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The U.S. Navy Seabees: Rates to Remember

By Annalisa Underwood, Naval History and Heritage Command Communication and Outreach Division

“We build, we fight.” These four simple words could not describe the role of the U.S. Navy’s Construction Battalion, or “Seabees,” any better. Once the United States entered World War II, the Chief of the U.S. Navy’s Bureau of Yards and Docks and Civil Engineer Corps Adm. Ben Moreell recognized the need for a militarized construction force of skilled men who could build advance bases in war zones and defend themselves. During the war, men were recruited from the construction trades and in 1942

Adm. Ben Moreell, Chief of the U.S. Navy's Bureau of Yards and Docks and Civil Engineer Corps, recognized the need for a militarized construction force.
Adm. Ben Moreell, Chief of the U.S. Navy’s Bureau of Yards and Docks and Civil Engineer Corps, recognized the need for a militarized construction force.

they formed the Naval Construction Regiment composed of three Naval Construction Battalions. Thus, the Seabees were “born.” As we celebrate their 74th birthday on March 5, let’s take a closer look at the different Seabee rates and how their “Can do!” attitude contributed to success in many of America’s major conflicts.

Construction Mechanic (CM)

Construction Mechanics maintain and repair heavy construction and automotive equipment from bulldozers and cranes to buses, dump trucks, and tactical vehicles. CMs are an important aspect of the battalion because without the proper care and repair of their equipment, many missions could not be completed. The CM rating did not take effect until 1948, so during WWII they were given a rating equivalent to that in the Regular Navy, which included Machinist’s Mate Construction Battalion Equipment Operator (MMCBE) and Motor Machinist’s Mate (MOMM). For example, when the Marines invaded Guadalcanal in 1942 the men of the 6th Naval Construction Battalion followed them ashore and became the first Seabees to build under combat conditions. They began repairing the airfield that they actually helped destroy during the invasion. Because CMs kept the equipment running, the Seabees managed to repair Henderson Field, keeping this vital airfield in continuous operation despite being under constant enemy attack.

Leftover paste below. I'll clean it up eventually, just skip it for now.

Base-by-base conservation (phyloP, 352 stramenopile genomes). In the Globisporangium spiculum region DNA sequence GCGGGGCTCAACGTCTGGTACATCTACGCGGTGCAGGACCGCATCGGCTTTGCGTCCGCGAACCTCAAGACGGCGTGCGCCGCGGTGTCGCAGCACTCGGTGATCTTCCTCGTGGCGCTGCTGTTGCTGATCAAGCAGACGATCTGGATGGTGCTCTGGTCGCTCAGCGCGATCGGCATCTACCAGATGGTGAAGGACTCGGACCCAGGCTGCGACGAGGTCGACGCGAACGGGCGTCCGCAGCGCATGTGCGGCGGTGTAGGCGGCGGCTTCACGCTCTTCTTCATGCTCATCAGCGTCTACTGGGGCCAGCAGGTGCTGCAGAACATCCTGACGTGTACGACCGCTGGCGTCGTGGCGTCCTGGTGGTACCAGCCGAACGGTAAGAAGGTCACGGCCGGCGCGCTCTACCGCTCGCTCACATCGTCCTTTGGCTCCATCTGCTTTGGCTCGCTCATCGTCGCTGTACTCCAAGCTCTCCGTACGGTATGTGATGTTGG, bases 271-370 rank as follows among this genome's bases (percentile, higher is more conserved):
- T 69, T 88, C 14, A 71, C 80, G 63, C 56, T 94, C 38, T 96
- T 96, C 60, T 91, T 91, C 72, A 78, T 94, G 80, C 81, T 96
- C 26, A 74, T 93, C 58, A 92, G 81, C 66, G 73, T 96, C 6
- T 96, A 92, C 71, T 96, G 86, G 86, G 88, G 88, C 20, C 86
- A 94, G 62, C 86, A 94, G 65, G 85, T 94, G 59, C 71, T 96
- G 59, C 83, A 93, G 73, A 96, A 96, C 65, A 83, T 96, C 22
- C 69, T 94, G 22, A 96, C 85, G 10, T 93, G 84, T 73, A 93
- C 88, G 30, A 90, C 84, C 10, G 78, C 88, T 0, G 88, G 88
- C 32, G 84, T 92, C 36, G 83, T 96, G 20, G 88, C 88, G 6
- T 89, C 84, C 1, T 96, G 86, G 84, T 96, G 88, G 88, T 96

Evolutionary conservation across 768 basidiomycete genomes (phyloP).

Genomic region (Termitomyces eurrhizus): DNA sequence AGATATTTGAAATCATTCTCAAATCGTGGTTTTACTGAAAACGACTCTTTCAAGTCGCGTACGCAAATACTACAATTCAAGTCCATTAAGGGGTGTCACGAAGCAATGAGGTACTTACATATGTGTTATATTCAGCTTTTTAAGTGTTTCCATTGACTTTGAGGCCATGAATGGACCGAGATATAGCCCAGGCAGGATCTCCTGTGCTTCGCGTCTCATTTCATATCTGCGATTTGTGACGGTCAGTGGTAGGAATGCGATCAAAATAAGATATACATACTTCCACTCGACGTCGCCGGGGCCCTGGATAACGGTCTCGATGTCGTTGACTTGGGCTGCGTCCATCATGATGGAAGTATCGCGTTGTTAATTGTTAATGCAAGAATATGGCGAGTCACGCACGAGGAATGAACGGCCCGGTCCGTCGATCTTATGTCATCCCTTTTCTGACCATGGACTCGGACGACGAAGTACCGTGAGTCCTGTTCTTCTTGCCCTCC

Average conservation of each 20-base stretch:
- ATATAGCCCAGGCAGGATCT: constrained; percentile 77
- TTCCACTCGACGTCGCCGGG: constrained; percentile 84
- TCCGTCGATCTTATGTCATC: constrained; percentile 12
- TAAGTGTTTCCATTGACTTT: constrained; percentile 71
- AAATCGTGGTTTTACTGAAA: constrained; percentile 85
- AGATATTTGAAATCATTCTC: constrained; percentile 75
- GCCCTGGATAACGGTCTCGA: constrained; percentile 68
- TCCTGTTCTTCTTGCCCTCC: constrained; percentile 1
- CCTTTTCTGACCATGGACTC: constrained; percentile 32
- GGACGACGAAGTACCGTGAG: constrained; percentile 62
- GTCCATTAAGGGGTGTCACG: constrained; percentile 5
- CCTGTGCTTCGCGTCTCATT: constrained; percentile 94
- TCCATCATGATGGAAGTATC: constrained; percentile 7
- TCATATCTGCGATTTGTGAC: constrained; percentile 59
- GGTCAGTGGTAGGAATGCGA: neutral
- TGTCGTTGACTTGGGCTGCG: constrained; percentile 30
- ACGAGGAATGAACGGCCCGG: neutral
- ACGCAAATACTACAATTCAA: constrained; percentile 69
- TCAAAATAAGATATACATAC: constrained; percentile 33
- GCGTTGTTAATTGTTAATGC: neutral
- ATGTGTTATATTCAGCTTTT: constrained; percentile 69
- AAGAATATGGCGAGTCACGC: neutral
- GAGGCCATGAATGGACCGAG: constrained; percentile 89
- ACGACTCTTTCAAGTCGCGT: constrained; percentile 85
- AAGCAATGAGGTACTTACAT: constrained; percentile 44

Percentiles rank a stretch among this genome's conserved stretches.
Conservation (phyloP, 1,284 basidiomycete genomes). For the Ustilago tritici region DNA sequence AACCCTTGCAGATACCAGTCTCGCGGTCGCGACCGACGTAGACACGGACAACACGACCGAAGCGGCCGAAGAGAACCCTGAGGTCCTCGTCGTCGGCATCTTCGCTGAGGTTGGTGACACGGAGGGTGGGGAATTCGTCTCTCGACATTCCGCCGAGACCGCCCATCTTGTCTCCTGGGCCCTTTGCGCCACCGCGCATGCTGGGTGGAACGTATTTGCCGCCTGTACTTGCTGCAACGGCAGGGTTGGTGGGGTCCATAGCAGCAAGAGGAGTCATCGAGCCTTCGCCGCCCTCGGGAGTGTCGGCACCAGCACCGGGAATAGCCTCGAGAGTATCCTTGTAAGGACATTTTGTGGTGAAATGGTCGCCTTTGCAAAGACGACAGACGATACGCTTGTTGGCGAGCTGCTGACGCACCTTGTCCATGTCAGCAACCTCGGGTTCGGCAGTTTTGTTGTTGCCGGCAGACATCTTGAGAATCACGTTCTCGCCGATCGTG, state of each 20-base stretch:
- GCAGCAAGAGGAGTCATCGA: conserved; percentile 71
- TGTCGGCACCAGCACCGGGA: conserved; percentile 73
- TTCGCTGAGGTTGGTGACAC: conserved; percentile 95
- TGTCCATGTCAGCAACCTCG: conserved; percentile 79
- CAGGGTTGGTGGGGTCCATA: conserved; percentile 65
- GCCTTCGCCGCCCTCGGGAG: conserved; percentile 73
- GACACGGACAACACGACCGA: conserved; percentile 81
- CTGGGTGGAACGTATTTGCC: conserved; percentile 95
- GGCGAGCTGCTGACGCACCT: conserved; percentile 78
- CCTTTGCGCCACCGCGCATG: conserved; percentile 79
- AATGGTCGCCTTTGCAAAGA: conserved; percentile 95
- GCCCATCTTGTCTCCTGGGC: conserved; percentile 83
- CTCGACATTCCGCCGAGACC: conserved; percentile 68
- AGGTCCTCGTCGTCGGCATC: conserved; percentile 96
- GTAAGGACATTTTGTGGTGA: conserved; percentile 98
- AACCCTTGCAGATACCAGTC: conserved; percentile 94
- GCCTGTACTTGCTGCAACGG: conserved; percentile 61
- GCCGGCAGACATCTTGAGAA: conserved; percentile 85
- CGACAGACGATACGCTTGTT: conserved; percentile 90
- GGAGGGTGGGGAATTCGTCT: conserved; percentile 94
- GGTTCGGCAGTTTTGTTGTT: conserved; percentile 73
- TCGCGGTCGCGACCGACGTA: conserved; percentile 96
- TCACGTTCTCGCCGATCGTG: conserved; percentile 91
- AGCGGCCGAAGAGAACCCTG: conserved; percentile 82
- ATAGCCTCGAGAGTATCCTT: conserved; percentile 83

Builder (BU)